52 ways to save the planet: No. 4 : I've Got a Bike
I've got a bike
You can ride it if you like
It's got a basket, a bell
and things to make it look good.
I've give it to you if I could
but I borrowed it.
Pink Floyd, Bike.
Bloody hell. It's true. Riding a bike is like, well, riding a bike. You never forget. I nipped out to Honiton by train tonight, returning - still on the train, admittedly - with a 15 gear mountain bike. It needs a little tender loving care but I wheeled it off the train at St Davids, along the main road (no lights, so no on-road cycling) and to the cycle track by the river. I then got on and whizzed along the path until I got back to the road. Having not cycled for about a decade, I had a momentary panic at the sight of a sharp corner - turning a corner having been my literal downfall when I first tried to ride a bike - and had forgotten that one should not wear slightly flared trousers in case they get caught in the gears but within about five seconds I realised that I could still ride.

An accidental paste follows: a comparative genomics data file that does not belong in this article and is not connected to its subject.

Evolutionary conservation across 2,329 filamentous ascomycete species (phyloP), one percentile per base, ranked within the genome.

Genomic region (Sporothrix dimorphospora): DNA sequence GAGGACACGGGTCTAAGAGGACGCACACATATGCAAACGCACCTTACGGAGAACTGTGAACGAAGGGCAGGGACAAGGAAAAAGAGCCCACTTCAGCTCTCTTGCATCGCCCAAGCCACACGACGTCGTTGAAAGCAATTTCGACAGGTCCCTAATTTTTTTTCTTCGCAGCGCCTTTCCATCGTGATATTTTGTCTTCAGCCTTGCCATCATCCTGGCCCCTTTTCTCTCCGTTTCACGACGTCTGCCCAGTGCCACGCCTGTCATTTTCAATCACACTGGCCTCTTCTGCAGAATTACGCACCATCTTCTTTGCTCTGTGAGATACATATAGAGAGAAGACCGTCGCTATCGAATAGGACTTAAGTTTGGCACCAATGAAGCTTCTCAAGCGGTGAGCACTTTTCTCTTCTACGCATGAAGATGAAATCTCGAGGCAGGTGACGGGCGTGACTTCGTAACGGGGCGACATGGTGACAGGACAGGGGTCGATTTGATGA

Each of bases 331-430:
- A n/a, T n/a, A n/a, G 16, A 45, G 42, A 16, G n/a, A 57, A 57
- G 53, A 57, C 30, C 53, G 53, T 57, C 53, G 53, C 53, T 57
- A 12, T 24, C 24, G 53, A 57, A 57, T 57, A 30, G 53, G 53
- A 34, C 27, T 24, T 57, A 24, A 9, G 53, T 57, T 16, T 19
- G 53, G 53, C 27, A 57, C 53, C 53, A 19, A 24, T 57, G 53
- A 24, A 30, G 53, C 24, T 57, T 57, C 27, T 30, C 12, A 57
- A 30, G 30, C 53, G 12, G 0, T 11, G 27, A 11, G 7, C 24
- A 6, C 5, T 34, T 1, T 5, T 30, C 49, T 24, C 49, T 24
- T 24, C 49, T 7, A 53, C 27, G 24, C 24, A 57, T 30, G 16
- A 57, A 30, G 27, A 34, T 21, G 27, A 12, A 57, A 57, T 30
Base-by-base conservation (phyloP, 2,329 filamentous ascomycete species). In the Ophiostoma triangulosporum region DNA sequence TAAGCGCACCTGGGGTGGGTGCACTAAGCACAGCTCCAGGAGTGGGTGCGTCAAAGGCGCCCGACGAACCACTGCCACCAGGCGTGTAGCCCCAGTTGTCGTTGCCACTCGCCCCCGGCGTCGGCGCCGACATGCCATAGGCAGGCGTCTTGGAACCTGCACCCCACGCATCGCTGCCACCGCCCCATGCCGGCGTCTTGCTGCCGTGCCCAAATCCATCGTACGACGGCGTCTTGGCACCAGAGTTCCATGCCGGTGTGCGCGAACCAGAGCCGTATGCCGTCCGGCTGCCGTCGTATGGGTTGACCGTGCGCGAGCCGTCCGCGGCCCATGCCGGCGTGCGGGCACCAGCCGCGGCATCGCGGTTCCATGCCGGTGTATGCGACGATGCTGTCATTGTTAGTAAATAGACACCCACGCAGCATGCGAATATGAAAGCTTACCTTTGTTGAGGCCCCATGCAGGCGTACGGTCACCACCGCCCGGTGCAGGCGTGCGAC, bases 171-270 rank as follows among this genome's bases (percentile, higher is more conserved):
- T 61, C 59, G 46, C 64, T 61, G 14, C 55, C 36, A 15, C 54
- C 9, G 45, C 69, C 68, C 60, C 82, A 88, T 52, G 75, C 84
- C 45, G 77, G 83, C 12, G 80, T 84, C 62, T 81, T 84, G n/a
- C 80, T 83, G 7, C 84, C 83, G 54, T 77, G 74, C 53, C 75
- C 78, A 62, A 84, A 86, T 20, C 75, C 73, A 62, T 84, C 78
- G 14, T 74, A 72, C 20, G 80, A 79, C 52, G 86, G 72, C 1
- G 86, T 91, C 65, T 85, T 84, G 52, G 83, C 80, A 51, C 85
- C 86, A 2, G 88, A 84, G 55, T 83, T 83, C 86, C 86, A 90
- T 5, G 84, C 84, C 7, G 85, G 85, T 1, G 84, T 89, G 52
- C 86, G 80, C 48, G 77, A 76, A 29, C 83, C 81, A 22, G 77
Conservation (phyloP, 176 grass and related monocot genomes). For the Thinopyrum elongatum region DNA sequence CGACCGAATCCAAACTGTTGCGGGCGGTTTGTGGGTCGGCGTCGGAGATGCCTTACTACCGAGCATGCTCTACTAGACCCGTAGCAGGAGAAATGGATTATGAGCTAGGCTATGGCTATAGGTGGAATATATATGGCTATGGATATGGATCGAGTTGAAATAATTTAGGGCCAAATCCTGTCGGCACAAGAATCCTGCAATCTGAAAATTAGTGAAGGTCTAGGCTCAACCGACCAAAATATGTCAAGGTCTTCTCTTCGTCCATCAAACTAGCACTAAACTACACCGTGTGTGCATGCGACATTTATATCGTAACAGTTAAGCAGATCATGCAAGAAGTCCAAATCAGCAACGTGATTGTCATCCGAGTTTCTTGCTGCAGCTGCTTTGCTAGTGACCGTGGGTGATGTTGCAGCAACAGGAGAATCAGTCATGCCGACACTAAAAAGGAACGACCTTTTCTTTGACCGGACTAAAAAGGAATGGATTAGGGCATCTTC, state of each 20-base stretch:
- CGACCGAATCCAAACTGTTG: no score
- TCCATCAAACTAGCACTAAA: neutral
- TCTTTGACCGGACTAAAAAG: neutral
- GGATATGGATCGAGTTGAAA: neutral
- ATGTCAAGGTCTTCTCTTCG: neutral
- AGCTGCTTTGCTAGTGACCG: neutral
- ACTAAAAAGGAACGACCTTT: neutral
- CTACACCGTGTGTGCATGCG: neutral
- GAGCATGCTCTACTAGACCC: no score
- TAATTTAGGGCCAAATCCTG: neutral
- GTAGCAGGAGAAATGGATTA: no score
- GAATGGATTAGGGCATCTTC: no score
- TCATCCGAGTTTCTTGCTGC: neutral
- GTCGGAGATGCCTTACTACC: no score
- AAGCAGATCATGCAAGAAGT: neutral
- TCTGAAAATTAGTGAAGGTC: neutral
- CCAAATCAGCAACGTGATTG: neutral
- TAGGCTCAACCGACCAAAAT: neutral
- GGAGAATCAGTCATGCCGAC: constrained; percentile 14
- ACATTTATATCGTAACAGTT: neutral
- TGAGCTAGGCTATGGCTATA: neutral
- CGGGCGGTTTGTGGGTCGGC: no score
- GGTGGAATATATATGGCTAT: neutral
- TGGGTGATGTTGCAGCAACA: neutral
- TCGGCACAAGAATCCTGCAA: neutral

My old bike was a 3-speed bike from the era before mountain bikes and barely after sit-up-and-begs, lovingly known as Faster Mule! Yah! Yah!. To be cried in a Yosemite Sam voice, obviously (like this). So I am considering what to call this new one. Faster Mule Too? Speedy Gonzales? Andele! Andele! Arriba!? I thoughtly briefly about Serenity, since it is second hand and in need of some TLC, but given how often Mal Reynold's spaceship gets battered and that I intend to ride on roads I decided that name might be asking for an accident to happen.
Oh, and it doesn't have a basket, a bell or things to make it look good. Or indeed lights or a lock. And I've not borrowed it. It came via a grass roots free exchange system and it's the means by which I acquired
Serenity Speedy Yah Mule Too which are the topic of this post. I'm saving the whole "cycling is good, m'kay?" for a week I'm all out of other ideas.
I got the bike from my local freecycle which is contrary to the name, not merely a way of getting free bicycles.
The Freecycle Network was started in May 2003 to promote waste reduction in Tucson's downtown and help save desert landscape from being taken over by landfills. The Network provides individuals and non-profits an electronic forum to "recycle" unwanted items.
There's over a thousand members in the Exeter group alone and, when someone posted they had a bike in their garage, I claimed it. Obviously, this is a variation on giving stuff away to charity but is built on a non-commercial basis. People offer stuff from the odd to the fantastic and if you want it, you call dibs. Someone is offering a paper shredder on my local group.